The news last week that Prime Minister Shinzo Abe's government is preparing to admit up to 345,000 foreign workers by 2023 has been met with a combination of hope they will help prop up agricultural, manufacturing and service sectors that are struggling to find workers, and concern that Abe has rushed through an immigration policy that will create massive social problems.

This mixture of hope and fear is clear in the Kansai business world. The Kansai Economic Federation and the Osaka Chamber of Commerce, after long insisting it was "too soon" and the climate was "not right" to talk about more foreign workers, finally began earnest public discussions a few years ago. But their talks focused on more high-skilled foreign workers whose knowledge would benefit large corporations involved in critical industries or small businesses producing innovative technologies.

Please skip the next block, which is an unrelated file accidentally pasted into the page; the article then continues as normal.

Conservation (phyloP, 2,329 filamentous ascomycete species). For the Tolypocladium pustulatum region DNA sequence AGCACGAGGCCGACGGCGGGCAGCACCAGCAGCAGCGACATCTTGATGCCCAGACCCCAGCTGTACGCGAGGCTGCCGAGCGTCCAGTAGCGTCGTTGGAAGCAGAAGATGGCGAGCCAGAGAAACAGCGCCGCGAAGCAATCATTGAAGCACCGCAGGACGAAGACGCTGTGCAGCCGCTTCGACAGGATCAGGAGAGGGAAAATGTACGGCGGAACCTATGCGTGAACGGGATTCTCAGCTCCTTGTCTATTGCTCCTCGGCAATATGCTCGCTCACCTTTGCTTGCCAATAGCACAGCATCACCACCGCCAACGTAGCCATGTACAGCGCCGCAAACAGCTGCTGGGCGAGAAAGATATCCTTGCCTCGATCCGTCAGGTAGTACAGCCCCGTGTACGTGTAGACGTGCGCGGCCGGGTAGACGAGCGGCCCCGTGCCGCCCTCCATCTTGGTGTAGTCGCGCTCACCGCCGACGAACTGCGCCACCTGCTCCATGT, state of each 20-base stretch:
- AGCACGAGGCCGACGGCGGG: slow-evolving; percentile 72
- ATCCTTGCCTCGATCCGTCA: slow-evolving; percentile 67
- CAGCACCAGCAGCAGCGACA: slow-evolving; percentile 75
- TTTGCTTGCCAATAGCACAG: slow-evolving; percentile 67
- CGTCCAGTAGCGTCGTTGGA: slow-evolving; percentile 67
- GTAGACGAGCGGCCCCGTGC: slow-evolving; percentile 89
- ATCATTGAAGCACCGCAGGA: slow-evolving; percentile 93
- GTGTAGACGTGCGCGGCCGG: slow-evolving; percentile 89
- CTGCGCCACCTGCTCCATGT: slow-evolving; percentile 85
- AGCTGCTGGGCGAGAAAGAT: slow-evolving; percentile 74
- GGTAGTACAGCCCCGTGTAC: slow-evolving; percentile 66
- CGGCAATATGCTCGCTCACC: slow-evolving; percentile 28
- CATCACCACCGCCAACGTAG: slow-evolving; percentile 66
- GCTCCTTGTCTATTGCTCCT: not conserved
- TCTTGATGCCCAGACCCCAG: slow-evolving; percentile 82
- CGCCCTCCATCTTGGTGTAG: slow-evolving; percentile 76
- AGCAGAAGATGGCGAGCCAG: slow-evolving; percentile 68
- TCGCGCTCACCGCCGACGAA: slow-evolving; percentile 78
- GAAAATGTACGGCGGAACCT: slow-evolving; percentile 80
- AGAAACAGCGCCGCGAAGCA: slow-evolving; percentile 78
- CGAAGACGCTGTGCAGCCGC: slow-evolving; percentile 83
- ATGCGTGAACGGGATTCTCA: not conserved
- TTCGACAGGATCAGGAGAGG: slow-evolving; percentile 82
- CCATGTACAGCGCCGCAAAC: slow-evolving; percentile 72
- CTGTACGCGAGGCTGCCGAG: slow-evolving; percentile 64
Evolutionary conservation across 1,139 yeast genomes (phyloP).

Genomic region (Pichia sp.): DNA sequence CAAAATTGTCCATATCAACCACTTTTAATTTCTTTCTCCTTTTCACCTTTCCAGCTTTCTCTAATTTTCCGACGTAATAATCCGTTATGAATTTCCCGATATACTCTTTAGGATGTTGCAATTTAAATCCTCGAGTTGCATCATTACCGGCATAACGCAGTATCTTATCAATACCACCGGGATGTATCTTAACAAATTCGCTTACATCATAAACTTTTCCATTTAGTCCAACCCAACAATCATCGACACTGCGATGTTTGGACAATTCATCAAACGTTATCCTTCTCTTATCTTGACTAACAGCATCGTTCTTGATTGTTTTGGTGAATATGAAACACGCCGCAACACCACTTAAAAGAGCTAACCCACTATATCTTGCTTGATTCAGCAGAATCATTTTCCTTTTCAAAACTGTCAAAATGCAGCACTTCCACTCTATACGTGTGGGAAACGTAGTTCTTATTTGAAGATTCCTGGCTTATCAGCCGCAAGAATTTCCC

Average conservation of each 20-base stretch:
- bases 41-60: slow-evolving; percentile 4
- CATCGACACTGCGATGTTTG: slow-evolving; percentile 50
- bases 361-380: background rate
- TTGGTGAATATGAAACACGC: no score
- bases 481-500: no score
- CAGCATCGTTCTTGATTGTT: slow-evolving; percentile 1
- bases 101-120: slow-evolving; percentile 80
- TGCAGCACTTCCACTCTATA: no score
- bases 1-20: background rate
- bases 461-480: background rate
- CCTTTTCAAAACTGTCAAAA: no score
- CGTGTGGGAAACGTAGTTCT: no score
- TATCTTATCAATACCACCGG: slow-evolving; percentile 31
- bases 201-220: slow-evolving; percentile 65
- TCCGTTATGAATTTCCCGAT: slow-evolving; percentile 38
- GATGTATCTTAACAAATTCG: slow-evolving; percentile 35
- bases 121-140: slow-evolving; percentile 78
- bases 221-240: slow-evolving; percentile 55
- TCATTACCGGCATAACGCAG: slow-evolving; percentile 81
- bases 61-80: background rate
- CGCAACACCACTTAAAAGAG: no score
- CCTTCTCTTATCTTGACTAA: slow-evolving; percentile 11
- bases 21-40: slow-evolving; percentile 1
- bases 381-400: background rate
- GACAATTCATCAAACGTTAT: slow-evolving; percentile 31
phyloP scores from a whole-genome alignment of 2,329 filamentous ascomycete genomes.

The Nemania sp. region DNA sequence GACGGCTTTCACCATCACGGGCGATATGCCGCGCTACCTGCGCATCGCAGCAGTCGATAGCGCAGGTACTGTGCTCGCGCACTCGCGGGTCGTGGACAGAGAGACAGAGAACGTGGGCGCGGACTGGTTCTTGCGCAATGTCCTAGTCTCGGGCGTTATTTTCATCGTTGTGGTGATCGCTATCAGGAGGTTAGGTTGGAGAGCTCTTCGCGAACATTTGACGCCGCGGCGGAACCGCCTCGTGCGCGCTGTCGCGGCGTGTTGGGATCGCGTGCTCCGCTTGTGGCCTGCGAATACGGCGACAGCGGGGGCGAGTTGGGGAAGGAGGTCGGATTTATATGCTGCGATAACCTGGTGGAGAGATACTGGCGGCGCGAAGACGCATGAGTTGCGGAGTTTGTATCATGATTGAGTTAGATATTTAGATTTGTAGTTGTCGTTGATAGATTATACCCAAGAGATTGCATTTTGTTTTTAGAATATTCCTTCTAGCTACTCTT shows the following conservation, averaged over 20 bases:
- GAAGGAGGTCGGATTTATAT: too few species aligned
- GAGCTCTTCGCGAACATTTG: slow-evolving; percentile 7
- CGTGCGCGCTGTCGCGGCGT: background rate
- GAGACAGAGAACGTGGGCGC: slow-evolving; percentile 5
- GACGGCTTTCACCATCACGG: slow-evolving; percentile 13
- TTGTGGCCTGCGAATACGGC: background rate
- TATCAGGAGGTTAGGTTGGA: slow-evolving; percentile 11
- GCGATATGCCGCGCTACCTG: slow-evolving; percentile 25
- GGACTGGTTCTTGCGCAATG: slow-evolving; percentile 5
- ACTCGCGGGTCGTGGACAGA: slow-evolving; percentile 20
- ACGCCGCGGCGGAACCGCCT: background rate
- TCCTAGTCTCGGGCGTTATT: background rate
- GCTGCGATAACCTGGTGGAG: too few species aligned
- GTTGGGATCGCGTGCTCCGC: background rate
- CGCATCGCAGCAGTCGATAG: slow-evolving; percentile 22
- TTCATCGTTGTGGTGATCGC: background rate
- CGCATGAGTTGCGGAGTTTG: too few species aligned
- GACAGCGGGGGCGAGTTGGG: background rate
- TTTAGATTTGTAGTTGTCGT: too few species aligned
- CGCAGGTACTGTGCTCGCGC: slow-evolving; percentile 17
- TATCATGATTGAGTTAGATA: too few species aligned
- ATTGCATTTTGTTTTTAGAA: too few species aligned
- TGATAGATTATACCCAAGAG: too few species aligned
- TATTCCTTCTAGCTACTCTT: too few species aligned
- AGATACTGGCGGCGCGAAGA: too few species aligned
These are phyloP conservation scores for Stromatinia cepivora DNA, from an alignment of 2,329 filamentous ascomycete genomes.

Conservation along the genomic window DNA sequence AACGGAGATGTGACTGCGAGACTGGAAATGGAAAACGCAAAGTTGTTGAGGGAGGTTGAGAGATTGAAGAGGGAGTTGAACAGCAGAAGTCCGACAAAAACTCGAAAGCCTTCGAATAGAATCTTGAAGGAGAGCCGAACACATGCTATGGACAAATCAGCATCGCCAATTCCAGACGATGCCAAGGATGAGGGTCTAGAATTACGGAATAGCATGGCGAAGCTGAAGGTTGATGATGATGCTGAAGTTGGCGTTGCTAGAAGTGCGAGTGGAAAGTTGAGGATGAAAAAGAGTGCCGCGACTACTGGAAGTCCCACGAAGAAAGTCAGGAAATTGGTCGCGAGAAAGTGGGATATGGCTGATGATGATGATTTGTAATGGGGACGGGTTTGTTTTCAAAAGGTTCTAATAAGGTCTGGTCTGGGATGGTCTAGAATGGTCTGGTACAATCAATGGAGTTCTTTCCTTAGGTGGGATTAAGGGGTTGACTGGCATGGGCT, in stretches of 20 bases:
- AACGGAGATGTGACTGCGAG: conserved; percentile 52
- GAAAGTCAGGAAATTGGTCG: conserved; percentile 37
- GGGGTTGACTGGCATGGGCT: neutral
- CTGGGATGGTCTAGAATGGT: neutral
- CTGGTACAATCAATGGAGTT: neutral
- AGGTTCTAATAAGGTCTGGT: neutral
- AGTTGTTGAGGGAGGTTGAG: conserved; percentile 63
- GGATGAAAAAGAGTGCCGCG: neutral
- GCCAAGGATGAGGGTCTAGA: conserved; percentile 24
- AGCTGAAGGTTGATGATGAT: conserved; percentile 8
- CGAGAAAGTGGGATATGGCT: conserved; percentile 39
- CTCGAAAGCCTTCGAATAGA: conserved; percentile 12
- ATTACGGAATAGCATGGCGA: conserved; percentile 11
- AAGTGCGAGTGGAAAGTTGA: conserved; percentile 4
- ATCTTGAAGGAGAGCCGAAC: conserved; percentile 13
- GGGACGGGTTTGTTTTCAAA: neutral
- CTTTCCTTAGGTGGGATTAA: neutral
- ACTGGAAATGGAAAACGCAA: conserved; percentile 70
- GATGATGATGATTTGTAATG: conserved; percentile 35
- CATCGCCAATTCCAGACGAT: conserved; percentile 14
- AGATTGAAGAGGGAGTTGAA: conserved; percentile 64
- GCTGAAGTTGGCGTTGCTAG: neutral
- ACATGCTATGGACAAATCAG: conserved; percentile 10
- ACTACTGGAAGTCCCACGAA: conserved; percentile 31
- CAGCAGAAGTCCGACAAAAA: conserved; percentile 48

Give us your strong, your wealthy, your educated, your prosperous middle or upper middle class masses, yearning to start, but not finish, their careers in Kansai. That sounded like the unspoken message. Nobody seemed willing to talk about bringing in "lower skilled" construction workers, farmers, and service industry employees.